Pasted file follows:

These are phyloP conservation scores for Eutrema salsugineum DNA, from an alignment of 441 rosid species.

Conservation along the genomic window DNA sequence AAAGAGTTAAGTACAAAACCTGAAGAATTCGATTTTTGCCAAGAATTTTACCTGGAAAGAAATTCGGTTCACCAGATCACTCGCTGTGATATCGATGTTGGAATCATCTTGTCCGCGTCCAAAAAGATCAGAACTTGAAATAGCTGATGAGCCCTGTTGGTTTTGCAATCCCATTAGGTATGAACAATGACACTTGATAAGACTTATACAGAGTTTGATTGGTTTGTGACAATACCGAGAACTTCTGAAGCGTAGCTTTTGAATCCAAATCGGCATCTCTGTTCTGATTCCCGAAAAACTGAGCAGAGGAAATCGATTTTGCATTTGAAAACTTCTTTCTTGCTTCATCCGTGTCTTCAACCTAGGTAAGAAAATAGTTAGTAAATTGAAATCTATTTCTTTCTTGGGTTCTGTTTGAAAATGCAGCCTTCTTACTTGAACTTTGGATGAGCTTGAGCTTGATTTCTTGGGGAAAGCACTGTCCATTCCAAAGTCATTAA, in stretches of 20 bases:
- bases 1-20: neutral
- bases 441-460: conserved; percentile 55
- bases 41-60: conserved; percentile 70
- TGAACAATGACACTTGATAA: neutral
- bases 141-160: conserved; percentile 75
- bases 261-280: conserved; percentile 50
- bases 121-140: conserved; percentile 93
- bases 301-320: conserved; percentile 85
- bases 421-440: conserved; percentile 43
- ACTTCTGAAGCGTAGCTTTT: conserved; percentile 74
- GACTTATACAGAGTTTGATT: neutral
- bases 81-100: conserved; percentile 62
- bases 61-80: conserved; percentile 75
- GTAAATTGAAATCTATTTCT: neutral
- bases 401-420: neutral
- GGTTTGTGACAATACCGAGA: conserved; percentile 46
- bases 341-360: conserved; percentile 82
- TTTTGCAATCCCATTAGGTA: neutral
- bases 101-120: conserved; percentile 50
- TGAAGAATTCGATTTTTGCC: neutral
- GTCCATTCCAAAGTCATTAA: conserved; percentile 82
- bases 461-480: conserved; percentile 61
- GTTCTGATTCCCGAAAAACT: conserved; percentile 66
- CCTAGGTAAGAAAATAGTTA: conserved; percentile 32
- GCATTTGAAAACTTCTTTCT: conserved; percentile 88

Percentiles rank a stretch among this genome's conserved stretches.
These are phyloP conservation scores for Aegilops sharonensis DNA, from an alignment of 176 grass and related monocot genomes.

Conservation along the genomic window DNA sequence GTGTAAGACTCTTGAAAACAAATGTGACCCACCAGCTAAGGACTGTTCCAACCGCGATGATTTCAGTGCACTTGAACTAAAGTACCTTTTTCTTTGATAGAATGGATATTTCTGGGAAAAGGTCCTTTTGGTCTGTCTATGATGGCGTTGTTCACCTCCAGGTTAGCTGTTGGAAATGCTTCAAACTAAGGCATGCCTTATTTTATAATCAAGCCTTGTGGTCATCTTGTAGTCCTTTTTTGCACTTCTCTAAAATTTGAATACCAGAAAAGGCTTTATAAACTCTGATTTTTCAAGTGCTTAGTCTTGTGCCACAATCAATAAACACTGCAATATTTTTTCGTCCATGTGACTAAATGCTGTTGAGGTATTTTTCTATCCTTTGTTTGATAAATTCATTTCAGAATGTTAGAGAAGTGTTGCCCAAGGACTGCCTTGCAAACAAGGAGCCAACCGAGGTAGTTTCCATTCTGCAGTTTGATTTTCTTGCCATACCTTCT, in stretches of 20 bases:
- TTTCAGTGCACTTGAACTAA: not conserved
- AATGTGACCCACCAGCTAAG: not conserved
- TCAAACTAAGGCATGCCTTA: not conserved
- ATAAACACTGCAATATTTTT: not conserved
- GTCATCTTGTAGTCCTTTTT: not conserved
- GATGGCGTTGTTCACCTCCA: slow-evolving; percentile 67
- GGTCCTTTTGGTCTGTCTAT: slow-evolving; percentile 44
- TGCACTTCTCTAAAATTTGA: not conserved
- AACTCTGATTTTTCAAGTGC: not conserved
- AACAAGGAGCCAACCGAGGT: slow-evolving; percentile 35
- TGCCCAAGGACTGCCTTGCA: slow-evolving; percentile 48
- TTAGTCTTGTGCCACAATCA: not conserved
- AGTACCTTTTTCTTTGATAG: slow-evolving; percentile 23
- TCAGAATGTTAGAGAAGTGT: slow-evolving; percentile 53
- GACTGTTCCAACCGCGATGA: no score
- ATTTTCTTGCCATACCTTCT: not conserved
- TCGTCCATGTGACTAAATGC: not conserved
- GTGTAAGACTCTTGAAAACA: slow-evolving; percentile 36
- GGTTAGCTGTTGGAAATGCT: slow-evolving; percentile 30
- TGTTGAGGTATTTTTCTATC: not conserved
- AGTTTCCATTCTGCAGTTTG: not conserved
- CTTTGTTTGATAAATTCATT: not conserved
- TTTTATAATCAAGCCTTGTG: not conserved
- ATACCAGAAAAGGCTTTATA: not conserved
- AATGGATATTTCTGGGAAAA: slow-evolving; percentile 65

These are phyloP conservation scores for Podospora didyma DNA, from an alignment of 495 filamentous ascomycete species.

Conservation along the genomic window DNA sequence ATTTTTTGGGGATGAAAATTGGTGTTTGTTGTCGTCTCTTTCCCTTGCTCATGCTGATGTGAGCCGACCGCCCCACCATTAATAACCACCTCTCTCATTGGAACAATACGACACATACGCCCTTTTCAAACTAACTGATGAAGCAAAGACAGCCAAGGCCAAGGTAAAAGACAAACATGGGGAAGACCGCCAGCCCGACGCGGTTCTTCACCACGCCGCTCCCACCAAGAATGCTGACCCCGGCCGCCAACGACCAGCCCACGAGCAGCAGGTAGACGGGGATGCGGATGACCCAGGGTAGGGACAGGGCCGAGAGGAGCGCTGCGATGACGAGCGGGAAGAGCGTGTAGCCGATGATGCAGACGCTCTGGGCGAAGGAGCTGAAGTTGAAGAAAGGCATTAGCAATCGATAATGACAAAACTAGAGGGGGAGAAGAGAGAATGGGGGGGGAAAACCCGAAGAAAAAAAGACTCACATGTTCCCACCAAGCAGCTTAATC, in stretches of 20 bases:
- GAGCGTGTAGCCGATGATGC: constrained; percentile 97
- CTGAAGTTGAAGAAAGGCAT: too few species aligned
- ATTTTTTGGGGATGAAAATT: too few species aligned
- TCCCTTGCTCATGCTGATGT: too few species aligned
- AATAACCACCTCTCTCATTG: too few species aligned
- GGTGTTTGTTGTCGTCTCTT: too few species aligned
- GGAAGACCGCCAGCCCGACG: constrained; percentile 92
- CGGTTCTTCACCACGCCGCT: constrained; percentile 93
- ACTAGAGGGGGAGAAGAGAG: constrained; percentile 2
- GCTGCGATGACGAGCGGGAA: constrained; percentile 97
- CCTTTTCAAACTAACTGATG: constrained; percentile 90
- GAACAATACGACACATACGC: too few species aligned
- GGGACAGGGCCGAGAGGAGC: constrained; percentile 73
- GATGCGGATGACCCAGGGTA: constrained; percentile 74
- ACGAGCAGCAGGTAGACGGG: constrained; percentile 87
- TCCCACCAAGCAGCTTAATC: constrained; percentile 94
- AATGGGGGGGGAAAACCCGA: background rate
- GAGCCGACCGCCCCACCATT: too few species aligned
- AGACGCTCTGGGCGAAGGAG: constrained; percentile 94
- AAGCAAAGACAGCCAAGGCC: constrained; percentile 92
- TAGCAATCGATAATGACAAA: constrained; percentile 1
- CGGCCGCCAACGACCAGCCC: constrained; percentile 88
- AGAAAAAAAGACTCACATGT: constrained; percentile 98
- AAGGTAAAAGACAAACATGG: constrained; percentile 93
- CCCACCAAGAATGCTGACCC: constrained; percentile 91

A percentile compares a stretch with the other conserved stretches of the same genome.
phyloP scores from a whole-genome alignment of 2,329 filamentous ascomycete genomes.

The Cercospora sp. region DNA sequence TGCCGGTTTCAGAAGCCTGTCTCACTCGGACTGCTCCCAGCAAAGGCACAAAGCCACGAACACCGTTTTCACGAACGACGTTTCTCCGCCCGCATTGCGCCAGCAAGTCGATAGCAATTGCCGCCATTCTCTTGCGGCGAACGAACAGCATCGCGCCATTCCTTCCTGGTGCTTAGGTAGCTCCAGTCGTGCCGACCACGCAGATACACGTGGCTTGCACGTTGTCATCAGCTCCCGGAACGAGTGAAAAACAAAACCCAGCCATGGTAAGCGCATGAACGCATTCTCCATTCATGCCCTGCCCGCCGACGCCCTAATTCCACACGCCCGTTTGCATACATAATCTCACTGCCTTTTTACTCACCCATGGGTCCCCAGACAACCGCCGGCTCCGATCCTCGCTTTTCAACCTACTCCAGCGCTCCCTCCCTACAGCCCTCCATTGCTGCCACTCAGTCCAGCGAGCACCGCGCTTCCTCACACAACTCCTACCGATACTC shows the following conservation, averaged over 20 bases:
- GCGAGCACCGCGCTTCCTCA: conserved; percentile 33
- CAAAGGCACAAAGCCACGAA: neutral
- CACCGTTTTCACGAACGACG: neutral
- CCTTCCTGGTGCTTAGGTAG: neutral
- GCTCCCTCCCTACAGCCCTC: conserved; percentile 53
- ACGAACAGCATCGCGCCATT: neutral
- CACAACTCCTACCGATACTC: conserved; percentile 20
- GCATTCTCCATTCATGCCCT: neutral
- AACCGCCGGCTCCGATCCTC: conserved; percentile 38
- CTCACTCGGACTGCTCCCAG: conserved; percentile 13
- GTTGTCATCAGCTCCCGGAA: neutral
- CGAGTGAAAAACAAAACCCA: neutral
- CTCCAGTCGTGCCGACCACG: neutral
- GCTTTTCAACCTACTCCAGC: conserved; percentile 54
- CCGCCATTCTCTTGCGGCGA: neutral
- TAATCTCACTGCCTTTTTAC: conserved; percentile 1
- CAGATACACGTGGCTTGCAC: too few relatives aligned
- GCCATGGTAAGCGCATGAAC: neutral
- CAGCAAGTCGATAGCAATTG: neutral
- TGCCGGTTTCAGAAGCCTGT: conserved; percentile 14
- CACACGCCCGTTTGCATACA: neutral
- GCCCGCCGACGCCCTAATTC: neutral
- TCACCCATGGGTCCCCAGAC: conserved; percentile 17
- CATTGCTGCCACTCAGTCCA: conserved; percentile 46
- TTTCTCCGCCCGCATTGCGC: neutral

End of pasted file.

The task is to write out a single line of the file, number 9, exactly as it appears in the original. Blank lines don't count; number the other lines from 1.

- bases 121-140: conserved; percentile 93